Monday, February 1, 2016

Reading Log: January 2016

I have decided this year that I am going to  track and share my reading here on my blog.  I might write deeper reviews on specific books at some point, but for now I will just be linking to what I read in a given month and write a few sentences about each book.  I am also going to be including my lunchtime read-alouds to the kids mostly for my own homeschool record keeping purposes.

Books Completed in January 2016
Play: How it Shapes the Brain, Opens the Imagination, and Invigorates the Soul by Stuart Brown, MD -- I don't know quite what I was expecting when I began reading this book, but it was quite different than I expected it to be.  Although a fairly short tome, I was amazed at how much useful information the author managed to pack into less than 300 pages.  This book is an in depth look at the importance of play not just in children but in adults as well.  If the idea of adults playing seems odd, Brown explains what play looks like for adults and how grownups can include more play in their own lives.

Toys Go Out by Emily Jenkins -- This was a lunchtime read-aloud.  All 3 kids enjoyed this book.  It is a story about toys and their adventures; think Toy Story but better.  It was very clear that Lily and Little Ish were enjoying the story of Lumphy, Plastic, and Stingray.  As far as I could tell Atticus mostly enjoyed the funny noises that various toys make throughout the book.

The Fringe Hours by Jessica N. Turner--This book has been mentioned with good reviews on several blogs that I read.  When I saw the ebook version on sale at the beginning of the month, I decided to spend the $1.99 to read it.  The author does a good job explaining the why and how of making more margin in the course of the day for self-care and to pursue hobbies.  As a mom of little ones, I appreciated a lot of the ideas provided, but I would probably check with your local library before paying full price for this book.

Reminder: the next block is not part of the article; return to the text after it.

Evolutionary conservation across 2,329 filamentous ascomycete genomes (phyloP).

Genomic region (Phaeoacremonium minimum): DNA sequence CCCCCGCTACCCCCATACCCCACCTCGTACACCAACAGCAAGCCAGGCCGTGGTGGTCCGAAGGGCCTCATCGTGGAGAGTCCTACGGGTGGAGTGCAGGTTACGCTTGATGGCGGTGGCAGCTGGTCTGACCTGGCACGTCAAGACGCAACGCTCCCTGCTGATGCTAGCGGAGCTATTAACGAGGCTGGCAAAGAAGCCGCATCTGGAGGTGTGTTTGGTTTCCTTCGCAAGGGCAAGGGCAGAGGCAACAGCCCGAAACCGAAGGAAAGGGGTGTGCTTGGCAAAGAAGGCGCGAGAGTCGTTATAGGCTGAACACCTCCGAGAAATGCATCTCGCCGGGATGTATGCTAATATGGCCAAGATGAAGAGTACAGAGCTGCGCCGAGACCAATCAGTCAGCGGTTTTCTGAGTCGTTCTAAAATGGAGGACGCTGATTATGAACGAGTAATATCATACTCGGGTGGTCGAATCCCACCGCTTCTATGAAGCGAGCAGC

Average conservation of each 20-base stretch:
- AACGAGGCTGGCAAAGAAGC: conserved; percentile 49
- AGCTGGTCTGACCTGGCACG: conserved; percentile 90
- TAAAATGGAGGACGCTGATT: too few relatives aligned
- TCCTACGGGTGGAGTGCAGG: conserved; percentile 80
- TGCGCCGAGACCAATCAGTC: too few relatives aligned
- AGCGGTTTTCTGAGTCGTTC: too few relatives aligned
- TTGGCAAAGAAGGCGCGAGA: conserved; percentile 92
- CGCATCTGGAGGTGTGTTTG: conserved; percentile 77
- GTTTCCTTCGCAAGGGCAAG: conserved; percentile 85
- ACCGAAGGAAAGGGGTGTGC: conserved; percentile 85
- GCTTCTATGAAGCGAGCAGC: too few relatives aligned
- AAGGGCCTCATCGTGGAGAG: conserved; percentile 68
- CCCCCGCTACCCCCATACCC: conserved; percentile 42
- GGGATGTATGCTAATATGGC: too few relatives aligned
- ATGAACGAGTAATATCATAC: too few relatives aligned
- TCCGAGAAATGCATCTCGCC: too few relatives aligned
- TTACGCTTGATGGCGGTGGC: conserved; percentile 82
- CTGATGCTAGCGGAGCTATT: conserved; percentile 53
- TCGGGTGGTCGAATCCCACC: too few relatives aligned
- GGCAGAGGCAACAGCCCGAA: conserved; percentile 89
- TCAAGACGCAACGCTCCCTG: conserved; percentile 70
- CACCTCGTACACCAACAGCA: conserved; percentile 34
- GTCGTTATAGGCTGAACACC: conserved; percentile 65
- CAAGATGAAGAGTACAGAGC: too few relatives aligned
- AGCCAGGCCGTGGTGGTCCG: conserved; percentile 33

Better Than Before by Gretchen Rubin-- This was a reread for me.  It is an indepth look at how people form, keep, and break habits.  The balance that the author provides between research and personal anecdotes makes it a pleasant yet highly useful read.  I have been using several of Rubin's suggested strategies to start and maintain several habits since my first reading of this book.

Narrative of the Life of Frederick Douglass by Frederick Douglass--This book has been mentioned in so many of the other books that I have read in the past couple of years that I felt like it was following me around.  I finally decided that I should just go ahead and read it, and I am very glad I did.  In school slavery was mentioned in history classes throughout the years, but not a single teacher that I had went into depth on the topic.  As a result, I did not realize fully the extent of the horrors of slavery.  I highly recommend this book, and as it is in the public domain, you can get the e-book version for free.

Toy Dance Party by Emily Jenkins-- This is the 2nd book in the Toys Go Out trilogy.  The continued adventures of Plastic, Lumphy, and Sting Ray were equally enjoyable to those shared in the first book.  The kids loved this read-aloud, and surprisingly the day after we finished, Atticus started recounting several events that happened in the book.  We are eagerly awaiting the arrival of the third book in the mail.

Currently Reading
Adventures in Tandem Nursing: Breastfeeding During Pregnancy and Beyond by Hilary Flower

Presence by Amy Cuddy 

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